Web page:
What Does it Mean to “Short” a Stock?

What Does it Mean to “Short” a Stock?

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This post originally comes from BrainFeed.co.

Why do investors buy a company’s stock? There can be many reasons, but they always boil down to one assumption: The stock will be worth more in the future than it is worth today. But what if you are convinced the stock will be worth less tomorrow than it is worth today?

Getting Short

If you think a stock is “overvalued” and you want to profit from this conviction, it may be time to get short. If you think a stock is “undervalued”, you would want to buy the stock — this is called being “long”. So, if you have the opposite opinion, you would take the opposite action: sell the stock. It’s easy enough to buy something you don’t own. But how do you sell something you don’t own?

To get short, the first step is to borrow the stock in question from someone who does own it. Like when you borrow money, you will pay interest on the borrowed stock. Step Two is to sell the borrowed stock. Finally, Step Three is to repurchase the stock at some point in the future so you can return what you borrowed. Hopefully, when you repurchase the stock, it will have dropped to a lower price. Then, you can pocket the difference between what you sold the stock for and what you repurchase the stock for, less any interest incurred.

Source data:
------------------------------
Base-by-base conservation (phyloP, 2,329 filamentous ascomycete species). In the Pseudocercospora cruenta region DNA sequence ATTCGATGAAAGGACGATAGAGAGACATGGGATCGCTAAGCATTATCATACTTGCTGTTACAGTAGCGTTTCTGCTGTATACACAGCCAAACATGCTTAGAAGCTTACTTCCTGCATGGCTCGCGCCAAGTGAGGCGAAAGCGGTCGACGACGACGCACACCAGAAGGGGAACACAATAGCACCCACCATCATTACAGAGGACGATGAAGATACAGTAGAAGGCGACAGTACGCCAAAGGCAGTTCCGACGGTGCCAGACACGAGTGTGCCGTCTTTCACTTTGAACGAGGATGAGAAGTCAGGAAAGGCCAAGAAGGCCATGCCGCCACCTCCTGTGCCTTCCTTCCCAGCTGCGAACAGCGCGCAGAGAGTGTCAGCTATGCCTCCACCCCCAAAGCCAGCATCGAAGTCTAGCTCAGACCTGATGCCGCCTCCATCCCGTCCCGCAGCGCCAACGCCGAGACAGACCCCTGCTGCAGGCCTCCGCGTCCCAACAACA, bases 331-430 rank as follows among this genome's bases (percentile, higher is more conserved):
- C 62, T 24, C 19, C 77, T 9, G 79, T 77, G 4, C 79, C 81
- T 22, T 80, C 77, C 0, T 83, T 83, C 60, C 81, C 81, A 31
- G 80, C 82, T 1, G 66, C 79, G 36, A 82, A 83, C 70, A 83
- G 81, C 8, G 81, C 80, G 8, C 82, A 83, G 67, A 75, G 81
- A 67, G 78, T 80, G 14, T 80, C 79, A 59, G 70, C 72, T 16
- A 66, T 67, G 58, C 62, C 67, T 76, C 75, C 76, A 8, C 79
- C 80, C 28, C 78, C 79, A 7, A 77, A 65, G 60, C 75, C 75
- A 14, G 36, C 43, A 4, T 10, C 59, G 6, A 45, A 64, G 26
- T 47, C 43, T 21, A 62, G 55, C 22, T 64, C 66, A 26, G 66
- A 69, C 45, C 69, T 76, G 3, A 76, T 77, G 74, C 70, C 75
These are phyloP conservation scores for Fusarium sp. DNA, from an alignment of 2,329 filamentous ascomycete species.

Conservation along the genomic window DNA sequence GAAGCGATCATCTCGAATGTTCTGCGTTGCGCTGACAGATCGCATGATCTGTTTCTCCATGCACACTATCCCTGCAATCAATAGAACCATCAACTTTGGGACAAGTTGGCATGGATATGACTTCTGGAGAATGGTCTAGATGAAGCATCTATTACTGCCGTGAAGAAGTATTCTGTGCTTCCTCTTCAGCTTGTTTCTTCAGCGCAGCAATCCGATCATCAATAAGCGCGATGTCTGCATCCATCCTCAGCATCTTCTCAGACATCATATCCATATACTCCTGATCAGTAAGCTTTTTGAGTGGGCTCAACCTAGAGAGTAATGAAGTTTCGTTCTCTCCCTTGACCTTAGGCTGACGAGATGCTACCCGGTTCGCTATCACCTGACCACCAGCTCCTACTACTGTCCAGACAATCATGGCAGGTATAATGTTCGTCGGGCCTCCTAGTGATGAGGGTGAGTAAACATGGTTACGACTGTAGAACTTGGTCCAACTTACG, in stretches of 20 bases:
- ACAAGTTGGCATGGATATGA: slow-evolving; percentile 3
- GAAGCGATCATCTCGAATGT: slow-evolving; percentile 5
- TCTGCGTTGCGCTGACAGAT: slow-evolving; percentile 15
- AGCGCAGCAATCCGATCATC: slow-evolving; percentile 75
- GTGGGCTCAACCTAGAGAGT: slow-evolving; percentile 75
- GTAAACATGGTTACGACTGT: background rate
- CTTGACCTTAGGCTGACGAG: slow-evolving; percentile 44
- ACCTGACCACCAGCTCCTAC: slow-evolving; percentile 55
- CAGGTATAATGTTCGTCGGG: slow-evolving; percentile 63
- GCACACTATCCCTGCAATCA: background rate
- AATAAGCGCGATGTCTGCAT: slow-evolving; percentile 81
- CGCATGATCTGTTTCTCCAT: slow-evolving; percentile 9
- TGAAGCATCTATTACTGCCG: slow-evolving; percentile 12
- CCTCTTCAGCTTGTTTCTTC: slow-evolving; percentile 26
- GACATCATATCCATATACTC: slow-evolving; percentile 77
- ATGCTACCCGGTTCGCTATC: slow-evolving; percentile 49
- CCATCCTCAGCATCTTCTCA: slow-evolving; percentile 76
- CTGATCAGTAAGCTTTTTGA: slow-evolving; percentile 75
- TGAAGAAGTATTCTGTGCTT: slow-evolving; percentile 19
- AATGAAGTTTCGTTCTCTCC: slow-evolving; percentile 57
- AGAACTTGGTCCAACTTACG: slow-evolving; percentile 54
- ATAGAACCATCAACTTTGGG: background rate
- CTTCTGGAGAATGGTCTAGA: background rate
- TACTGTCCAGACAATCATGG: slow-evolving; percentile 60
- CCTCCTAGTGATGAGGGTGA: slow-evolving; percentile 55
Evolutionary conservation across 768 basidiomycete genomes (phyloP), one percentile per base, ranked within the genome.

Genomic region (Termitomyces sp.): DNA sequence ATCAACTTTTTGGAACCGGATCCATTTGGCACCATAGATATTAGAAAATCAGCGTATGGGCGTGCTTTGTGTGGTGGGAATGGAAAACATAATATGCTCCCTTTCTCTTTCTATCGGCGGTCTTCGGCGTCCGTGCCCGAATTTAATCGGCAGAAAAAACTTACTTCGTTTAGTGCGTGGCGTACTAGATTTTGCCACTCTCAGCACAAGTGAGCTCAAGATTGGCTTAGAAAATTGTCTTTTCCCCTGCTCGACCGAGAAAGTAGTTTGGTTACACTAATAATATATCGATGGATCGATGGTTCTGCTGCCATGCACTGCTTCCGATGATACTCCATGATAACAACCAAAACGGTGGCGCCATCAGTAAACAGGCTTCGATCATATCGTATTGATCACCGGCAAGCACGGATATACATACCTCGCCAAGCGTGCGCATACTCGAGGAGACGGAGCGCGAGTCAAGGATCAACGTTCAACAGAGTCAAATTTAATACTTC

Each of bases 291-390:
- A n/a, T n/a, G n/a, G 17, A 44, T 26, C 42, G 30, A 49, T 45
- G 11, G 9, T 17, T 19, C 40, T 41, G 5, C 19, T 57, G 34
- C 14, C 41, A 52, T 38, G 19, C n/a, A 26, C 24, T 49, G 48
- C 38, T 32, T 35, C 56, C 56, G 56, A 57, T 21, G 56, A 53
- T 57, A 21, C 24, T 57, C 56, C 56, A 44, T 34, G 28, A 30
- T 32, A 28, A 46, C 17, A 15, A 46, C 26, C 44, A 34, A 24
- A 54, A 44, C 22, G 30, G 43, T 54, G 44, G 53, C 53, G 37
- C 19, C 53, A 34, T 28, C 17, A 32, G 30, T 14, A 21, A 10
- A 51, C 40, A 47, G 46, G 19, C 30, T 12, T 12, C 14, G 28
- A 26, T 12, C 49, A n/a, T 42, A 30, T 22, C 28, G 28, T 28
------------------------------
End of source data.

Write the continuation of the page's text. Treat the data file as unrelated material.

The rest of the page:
A Risky Bet

“Shorting” a stock is far more risky than buying a stock. When you buy a stock, the maximum amount you can lose is the amount you invested, if the stock drops to zero. But a stock can also rise very quickly… If you bet that you will be able to repurchase the stock at a lower price, but it increases instead, you still have to buy the stock at a higher price to return what you borrowed. 

Let’s look at a simple example. Let’s say Alice loves a theoretical stock called Tezlah, and John thinks Tezlah is overvalued. Tezlah trades at $100. Alice buys one share, while John shorts one share.

  • In Scenario A, Tezlah drops to $0: Alice loses $100, John gains $100 (less interest).
  • In Scenario B, Tezlah rises to $500: Alice gains $400, John loses $400 (plus interest).

As is clear, “shorts” like John can quickly get burned and lose a lot of money. Especially when millions of dollars are in play…

In Short

Investors must always examine a stock closely before investing. But when going short, this is even more important. Stocks can go up longer than expected, and losses from a short are hypothetically unlimited. (If a stock goes up forever, that is… RIP Tesla shorts.)

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